Our 84 yr. old neighbor, Eldon, is a very active man, always working on his house or yard, and plays golf like I think we all wish we could. He loves it that we keep our yard nice and that we don’t back down from big tasks.
When he first met Stef, she had just moved into this house and was taking down a dying GIGANTIC oak tree in the front yard, pulling the rotting roots out with ropes attached to the bumper of her Volvo. “I’ve never seen a woman take on the projects that Stef has,” he told me. Of course, necessity is the mother of invention, and, when you’re raising 3 kids on your own, there’s very little money left over to hire someone to fall a tree for you so, with the help of friends, she took that big thing down without professional help. Eldon was impressed.
He and I are buddies. It distresses him, I think, to know that I am sick or hurt. When he came over the other day, my new knee still had the price tag on it, it was so new. Eldon looked at me. “So, how long you think you’ll be down?” he asked, “a week, maybe?”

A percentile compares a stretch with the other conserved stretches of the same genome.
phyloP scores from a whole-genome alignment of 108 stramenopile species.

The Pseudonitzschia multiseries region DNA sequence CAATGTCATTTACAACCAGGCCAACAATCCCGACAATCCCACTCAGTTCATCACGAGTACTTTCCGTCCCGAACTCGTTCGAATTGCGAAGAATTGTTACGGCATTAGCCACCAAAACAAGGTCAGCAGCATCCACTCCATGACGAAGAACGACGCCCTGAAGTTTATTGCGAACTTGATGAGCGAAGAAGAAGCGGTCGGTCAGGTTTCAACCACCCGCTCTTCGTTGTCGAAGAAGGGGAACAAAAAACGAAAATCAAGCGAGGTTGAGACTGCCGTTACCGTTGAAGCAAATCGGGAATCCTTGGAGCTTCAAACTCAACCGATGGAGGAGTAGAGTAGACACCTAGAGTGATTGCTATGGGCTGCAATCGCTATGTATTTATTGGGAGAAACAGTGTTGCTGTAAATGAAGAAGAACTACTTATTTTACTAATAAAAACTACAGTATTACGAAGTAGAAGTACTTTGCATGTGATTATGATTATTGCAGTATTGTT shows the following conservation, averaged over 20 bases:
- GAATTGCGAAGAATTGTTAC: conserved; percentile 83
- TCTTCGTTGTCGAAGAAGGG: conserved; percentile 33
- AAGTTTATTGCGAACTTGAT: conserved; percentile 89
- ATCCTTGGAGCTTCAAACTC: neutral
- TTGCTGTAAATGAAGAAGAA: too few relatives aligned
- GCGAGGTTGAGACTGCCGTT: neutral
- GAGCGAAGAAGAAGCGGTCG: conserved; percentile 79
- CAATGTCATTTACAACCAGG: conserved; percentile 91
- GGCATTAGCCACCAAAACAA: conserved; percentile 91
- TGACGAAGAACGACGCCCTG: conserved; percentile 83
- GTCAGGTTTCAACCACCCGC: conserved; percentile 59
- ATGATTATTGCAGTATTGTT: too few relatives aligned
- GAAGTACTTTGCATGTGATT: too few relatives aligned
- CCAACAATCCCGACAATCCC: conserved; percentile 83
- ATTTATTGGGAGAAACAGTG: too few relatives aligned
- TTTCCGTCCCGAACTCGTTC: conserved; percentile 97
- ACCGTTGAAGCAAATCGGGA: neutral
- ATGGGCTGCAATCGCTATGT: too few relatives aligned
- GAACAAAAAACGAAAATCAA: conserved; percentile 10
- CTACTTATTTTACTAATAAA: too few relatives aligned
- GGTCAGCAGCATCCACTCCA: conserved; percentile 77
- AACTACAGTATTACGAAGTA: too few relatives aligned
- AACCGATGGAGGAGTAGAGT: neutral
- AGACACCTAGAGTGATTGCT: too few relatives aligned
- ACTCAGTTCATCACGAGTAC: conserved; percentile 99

I shook my ahead. “Not sure, Eldon,” I said, “It’s a whole new knee.”
He looked down at my leg all covered in bandages and ice packs. “Okay,” he said, “ten days, then.” I think it makes his world feel safer to know that we are on the road to recovery and not getting out of his sight for too long. He is a very dear man.
So, on this Thanksgiving, as I think back through all the memories of the Thanksgivings of my life and remember who and what I am thankful for, I want to say that I am also thankful for the older friends in my life – people like Eldon and Joanie, like my friend Marjorie who just left us – people who are kind enough to lend their wisdom and experience to me as I bumble and hobble along on this journey.
If you have older people still in your life, give thanks for them on this Thanksgiving Day, and give them a hug for me, too. JS